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Stormont Executive confirms nightclubs will close on Boxing Day, but no financial compensation agreed

Stormont Ministers have confirmed that nightclubs in Northern Ireland will close on Boxing Day, while no financial package to support businesses has yet been agreed.

It comes as Northern Ireland recorded its highest ever daily number of Covid-19 cases.

First Minister Paul Givan, deputy First Minister Michelle O’Neill and the Health Minister Robin Swann announced the latest measures on Wednesday evening.

Ms O’Neill thanked the public for taking steps to protect their families in the run up to Christmas.

Coronavirus Data Graphs

“As the situation stands today, Omicron already accounts for 40% of our Covid cases and it will become the dominant strain within a matter of days,” she said.

With the infection rate expected to rise sharply in the coming weeks, she said the Executive had agreed “a proportionate” package of measures.

From December 27, the guidance is for mixing in a domestic setting to be limited to three households.

There will be a renewed emphasis on working from home as well as a legal requirement for workplaces to take reasonable measures to facilitate social distancing of two metres.

Workplace Covid testing will also be “strongly encouraged”.

Measures around face coverings will be strengthened, with a legal duty on all businesses to take reasonable steps to minimise the transmission of the virus.

Being seated in hospitality settings will become a legal requirement, with a maximum of six people at a table.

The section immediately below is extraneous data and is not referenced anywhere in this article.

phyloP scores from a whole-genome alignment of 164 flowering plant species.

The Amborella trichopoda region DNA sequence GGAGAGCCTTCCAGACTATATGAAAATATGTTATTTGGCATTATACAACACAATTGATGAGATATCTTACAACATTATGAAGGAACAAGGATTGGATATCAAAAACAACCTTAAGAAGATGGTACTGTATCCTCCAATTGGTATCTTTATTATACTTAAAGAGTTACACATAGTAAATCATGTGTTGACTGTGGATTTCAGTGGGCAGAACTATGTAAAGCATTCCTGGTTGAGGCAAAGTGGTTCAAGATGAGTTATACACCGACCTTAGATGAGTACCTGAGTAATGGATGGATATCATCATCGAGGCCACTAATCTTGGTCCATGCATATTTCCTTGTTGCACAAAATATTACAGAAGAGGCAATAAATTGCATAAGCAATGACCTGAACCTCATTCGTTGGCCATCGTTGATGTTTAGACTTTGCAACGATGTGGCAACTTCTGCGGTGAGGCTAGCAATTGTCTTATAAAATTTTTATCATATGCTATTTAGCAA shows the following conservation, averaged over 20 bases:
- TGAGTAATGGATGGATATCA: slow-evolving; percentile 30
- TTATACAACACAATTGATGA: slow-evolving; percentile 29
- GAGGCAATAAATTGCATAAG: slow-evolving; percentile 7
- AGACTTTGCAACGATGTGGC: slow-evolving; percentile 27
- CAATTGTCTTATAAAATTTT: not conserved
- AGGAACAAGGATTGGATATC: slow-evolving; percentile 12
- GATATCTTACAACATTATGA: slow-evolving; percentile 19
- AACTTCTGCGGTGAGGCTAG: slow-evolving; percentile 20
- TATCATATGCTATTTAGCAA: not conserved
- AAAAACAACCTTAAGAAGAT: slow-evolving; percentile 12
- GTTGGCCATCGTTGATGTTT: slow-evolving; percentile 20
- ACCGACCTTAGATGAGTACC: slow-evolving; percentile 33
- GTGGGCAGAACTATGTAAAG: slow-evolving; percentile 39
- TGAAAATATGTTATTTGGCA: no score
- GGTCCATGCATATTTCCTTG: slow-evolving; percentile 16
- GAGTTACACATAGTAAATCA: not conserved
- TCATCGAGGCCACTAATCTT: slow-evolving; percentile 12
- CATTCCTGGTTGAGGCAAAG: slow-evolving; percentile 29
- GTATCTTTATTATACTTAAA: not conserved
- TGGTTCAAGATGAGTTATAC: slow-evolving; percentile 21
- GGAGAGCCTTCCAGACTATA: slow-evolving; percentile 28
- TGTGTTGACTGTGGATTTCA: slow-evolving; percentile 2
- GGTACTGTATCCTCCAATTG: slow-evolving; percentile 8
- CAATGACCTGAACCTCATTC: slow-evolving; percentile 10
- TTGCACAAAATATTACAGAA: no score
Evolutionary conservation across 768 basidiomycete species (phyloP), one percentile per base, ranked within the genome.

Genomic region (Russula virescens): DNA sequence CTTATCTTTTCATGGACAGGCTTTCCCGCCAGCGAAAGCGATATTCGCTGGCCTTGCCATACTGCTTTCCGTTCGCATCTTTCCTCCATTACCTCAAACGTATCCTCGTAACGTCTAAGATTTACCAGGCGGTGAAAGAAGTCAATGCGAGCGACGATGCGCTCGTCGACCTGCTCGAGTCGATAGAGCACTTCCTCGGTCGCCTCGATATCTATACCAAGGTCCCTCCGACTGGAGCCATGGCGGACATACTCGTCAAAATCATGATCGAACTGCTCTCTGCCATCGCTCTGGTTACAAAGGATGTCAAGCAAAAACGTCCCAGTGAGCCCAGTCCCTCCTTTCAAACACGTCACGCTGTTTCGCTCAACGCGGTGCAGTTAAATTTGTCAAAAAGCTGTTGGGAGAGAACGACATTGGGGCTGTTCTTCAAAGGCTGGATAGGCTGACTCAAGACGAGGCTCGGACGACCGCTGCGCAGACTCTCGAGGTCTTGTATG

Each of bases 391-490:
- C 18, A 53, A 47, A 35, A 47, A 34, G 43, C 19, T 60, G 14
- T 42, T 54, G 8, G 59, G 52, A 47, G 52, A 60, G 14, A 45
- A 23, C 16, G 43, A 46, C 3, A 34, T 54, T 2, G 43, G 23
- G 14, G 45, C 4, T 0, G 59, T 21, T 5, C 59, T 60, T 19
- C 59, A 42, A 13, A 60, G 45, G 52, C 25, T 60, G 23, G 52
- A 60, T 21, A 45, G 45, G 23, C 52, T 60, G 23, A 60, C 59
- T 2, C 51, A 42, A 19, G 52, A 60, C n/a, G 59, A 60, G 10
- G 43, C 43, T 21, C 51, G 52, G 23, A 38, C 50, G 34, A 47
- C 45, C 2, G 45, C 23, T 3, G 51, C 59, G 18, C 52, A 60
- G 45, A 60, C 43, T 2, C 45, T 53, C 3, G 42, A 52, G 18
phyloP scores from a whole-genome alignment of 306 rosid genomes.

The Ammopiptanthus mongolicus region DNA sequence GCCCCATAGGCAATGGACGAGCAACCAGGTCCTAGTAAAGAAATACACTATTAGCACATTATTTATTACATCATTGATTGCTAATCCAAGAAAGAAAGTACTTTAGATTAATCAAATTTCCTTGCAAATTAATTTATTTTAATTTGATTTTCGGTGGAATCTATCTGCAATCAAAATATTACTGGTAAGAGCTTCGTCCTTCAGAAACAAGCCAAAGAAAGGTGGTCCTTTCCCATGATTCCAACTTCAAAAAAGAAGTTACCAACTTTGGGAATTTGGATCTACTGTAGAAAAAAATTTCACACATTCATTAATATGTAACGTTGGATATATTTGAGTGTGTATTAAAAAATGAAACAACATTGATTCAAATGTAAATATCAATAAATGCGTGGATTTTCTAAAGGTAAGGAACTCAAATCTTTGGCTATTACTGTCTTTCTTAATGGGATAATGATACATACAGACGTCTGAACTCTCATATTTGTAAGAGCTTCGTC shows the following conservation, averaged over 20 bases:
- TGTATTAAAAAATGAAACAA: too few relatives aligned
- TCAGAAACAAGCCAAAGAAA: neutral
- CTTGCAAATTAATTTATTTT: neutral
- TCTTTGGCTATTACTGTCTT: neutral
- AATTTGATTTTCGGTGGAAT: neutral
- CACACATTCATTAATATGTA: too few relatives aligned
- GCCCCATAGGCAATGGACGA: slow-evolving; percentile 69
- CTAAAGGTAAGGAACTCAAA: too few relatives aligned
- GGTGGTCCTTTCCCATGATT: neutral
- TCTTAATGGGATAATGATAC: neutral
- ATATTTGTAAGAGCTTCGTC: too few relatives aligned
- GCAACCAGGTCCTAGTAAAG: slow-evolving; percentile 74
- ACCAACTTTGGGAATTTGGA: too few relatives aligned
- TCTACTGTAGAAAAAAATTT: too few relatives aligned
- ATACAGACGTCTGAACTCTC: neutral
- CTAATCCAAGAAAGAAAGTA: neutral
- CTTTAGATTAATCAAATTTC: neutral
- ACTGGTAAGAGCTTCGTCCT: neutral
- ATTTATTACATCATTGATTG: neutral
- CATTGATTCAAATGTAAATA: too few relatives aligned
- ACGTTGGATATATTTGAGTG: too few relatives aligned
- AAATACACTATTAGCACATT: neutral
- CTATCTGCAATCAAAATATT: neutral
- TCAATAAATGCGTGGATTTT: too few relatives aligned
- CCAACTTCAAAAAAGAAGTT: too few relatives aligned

As previously reported, nightclubs will be closed from 6am on December 26.

Indoor dancing and standing events will not be allowed.

Ms O’Neill said it was clearly “an evolving situation” which would be kept under continuous review, with the Executive set to meet again on December 30.

On financial support for businesses and individuals, she said: “We will continue to press the Treasury for financial support because that gives us more flexibility in managing the situation as we see fit here, not depending on what happens in England.”

She added: “We are developing a financial package, details of which to follow, in terms of how we can support businesses and workers through this challenging time.”

The Health Minister Robin Swann said he welcomed the Executive’s agreed position.

He said there was a dual threat due to the sheer speed of the spread of Omicron, but also because of “unprecedented” workforce disruption in health and other essential services.

Encouraging the public to get their boosters, he said it was now easier to get a vaccine than it ever has been before.

“If you’re still unvaccinated, please don’t wait any longer,” he said.

Mr Swann said it was likely that cases of Omicron would peak in Northern Ireland in mid-January, with hospital admissions depending on the severity of the variant.

“That uncertainty should not breed complacency, we must take the threat extremely seriously.”

Mr Swann said the precautionary approach would have been to impose tougher sanctions, but the Executive’s options were “extremely limited” given the absence of a furlough scheme or other financial package.

Asked if the Executive would have gone further if more money was available, Mr Givan said the conversion rate of those who were infected and then hospitalised was still at a low figure of around 1 %.

Ms O’Neill described the measures as “reasonable and proportionate” given what was currently known about the severity of Omicron.

She said the money issue was “a huge challenge” and Northern Ireland did not have the additional money that was available in England and Wales.